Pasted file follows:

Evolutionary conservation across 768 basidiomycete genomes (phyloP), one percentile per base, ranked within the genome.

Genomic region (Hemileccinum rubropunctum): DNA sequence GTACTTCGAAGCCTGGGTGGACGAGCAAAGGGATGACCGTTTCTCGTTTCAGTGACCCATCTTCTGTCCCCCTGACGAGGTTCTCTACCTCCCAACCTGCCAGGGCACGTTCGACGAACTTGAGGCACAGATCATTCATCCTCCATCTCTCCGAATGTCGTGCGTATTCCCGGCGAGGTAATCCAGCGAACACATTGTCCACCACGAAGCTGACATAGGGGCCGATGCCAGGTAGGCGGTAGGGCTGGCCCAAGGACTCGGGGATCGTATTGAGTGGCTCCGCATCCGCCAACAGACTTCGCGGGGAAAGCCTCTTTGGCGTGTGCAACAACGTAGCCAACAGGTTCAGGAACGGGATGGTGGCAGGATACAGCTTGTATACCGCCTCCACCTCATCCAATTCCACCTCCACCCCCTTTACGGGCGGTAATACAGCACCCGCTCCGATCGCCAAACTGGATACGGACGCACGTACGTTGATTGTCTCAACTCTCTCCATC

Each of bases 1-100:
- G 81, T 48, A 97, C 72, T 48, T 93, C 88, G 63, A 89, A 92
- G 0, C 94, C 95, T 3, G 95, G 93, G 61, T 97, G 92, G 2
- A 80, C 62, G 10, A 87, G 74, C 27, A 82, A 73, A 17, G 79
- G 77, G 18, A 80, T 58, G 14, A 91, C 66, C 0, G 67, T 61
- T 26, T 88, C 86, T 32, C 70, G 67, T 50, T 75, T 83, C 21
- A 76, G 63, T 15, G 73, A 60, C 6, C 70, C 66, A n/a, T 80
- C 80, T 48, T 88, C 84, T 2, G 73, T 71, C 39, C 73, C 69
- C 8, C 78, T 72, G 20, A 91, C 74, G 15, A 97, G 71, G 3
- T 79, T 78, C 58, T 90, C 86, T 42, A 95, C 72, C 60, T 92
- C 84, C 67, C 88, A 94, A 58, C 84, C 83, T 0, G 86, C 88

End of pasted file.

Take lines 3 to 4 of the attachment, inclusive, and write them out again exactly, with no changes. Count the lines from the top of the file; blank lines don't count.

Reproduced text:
Each of bases 1-100:
- G 81, T 48, A 97, C 72, T 48, T 93, C 88, G 63, A 89, A 92